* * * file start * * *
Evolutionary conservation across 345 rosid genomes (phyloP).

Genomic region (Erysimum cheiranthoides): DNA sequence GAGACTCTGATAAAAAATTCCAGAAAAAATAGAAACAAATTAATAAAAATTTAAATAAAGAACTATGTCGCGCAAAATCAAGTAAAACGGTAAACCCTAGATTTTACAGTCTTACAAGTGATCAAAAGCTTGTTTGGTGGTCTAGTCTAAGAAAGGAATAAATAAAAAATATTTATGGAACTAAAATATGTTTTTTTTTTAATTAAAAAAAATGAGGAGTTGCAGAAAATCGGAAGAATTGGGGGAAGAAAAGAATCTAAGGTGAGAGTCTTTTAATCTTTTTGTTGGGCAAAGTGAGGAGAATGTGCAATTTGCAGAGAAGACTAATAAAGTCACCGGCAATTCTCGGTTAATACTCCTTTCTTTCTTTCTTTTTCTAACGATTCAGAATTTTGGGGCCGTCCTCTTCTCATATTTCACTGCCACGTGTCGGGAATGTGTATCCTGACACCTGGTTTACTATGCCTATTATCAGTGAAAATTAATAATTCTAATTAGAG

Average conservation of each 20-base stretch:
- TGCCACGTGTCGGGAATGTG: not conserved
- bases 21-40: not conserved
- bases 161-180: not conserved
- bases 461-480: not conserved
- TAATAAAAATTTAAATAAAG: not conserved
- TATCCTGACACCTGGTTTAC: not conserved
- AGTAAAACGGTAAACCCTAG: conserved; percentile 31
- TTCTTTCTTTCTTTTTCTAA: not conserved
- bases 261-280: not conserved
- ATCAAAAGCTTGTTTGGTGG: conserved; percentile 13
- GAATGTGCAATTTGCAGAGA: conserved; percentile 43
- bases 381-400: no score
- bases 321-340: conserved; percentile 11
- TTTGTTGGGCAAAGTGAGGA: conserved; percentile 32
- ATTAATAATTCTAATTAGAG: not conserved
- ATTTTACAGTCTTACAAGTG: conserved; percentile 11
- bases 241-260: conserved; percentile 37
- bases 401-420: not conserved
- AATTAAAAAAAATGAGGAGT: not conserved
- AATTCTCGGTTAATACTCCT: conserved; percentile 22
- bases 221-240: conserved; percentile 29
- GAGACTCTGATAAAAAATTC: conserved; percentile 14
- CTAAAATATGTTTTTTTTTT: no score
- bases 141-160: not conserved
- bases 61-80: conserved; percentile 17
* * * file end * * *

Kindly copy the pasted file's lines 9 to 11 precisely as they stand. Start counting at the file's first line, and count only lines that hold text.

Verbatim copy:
- TATCCTGACACCTGGTTTAC: not conserved
- AGTAAAACGGTAAACCCTAG: conserved; percentile 31
- TTCTTTCTTTCTTTTTCTAA: not conserved